A high-level delegation from the Shiromani Akali Dal recently engaged with Punjab’s Governor, Banhwari Lal Purohit. At the center of attention is the demand put forth by the employees of the Shiromani Gurdwara Parbandhak Committee Amritsar. They seek the declaration of the newly established employees’ union as illegal. This historic development, marking the first-ever employee union formation within the 103-year history of the Shiromani Committee, has been officially registered under the name ‘Shiromani Gurdwara Parbandhak Committee Employees Union’. The Registrar of the Labor Department, Punjab Government, formalized its status under the Trade Union Act 1926 on July 17, 2023.
The demand by the Shiromani Akali Dal reveals the extent to which it will resonate within Akali constituencies. While there is no explicit prohibition against union formation in the Shiromani Committee’s service rules, the committee itself, established over a century ago to oversee Sikh historical Gurdwaras, functions under the Sikh Gurdwara Act 1925. These Gurdwaras serve not only as places of worship but also as forums for religious, social, and political discourse, driving Sikh organizations’ political influence. Committee members are elected through votes, historically dominated by the Shiromani Akali Dal. The party’s resources have significantly shaped Akali Dal’s political landscape.
Persistent reports of manipulating Shiromani Committee rules for personal and political gain by Akali leadership have surfaced over time. Favors in employment and promotions are widespread, with some employees eagerly awaiting their turn for advancement. Despite earnest warnings about rule violations within the SGPC, internal conflicts persist, leading to the formation of the ‘Employee Union’ by dissatisfied members. Headquarters in Amritsar, with Gurvinder Singh Bhoma, the Committee’s Accountant, elected as its President, the union’s reach extends to around 20 thousand employees out of the larger workforce. Though the exact membership count remains undisclosed, estimates suggest over 2 thousand have joined. Notably, these employees have often been viewed as a crucial voting bloc for the Akali Dal. A surge in union membership might signal growing dissatisfaction towards the party. Consequently, the Shiromani Committee faces a fresh challenge from this union, escalating tensions between its management and the newly formed entity.
Harjinder Singh Dhami, President of the Shiromani Committee, categorizes the union’s formation as a violation of rules, pointing fingers at the Punjab government for purportedly meddling in religious affairs. Dhami contends that the Committee’s sanctity, upheld through community support and donations, sets it apart from commercial enterprises where unions typically emerge. He maintains that tradition must be preserved, shielding the Committee’s reputation from malicious intent. The union offers employees a platform to voice their concerns collectively, amplifying their individual voices.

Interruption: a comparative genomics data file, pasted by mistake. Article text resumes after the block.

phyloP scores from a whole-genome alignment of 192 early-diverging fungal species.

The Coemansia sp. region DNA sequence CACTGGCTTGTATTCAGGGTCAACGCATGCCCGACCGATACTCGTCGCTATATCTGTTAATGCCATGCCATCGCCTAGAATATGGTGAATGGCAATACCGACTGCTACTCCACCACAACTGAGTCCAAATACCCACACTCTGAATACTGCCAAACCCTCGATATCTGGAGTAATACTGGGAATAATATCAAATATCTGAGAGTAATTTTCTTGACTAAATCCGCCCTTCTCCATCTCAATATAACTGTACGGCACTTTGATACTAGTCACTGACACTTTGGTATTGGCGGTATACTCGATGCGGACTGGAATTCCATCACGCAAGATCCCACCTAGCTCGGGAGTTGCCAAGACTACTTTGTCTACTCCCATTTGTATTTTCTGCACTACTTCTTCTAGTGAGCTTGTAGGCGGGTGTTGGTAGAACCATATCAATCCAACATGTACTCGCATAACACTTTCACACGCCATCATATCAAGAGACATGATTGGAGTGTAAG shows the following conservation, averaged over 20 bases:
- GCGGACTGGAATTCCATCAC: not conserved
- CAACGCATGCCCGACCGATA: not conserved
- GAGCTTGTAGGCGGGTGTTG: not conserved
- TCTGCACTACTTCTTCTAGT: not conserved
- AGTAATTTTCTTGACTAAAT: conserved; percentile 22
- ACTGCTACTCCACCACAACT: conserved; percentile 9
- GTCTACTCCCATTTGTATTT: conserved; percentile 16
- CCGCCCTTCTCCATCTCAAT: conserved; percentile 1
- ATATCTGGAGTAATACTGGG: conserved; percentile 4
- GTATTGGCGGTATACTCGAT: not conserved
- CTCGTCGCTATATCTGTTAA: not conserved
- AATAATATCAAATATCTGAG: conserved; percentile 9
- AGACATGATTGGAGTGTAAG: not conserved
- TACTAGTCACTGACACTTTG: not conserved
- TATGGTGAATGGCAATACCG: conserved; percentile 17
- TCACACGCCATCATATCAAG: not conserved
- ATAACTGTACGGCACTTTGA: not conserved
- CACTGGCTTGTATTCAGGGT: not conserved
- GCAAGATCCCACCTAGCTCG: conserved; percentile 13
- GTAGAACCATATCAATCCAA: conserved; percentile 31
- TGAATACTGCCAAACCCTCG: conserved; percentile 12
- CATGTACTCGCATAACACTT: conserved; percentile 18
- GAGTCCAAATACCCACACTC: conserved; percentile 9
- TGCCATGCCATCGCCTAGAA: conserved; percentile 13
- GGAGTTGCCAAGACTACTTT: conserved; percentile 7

Union President Gurinder Singh Bhoma perceives the union as a family, prioritizing members’ interests. The union plans to address employee issues while striving to rectify internal organizational weaknesses. Bhoma acknowledges misinterpretations of the union’s intentions but remains steadfast in its pursuits. He asserts the union’s commitment to a collaborative platform for employees to engage constructively with the Committee, with no intention of tarnishing its reputation.
Amid these tensions, transfers have been enforced by the Committee, transferring Bhoma and other union leaders to different locations, triggering employee protests. Bhoma’s bold leadership is evident, and the union directly challenges the Committee to halt perceived suppression tactics. The union’s letter to the Committee conveys concerns about increasing employee resentment due to unfavorable attitudes, citing other unions operating under the Committee’s jurisdiction to assert its legitimacy.
The Committee’s influence appears to be slipping. A committee member’s role in instigating the Akhand Pathiyas Union underscores growing dissent. Union members’ frustrations emerge in other aspects as well, such as mandatory salary deductions for flood relief, seen as benefiting the Badals. The union calls this out as manipulative, positioning it as an advertisement campaign for the “Management Owners Advertising Company.”
The union forwards several demands: compassionate assistance to the families of employees who die on duty, permanent accidental and medical insurance for service staff, and consistent inflation-adjusted wages. The committee’s management is urged to heed these demands in the interest of employee welfare.
As the newly formed employees’ union seeks to bridge the divide between the Shiromani Committee and its workforce, both parties remain determined. The outcome of this clash could hold intriguing implications, potentially impacting the Akali Dal’s already tenuous position.
The opinions expressed in this article are those of the author. They do not purport to reflect the opinions or views of Khalsa Vox or its members.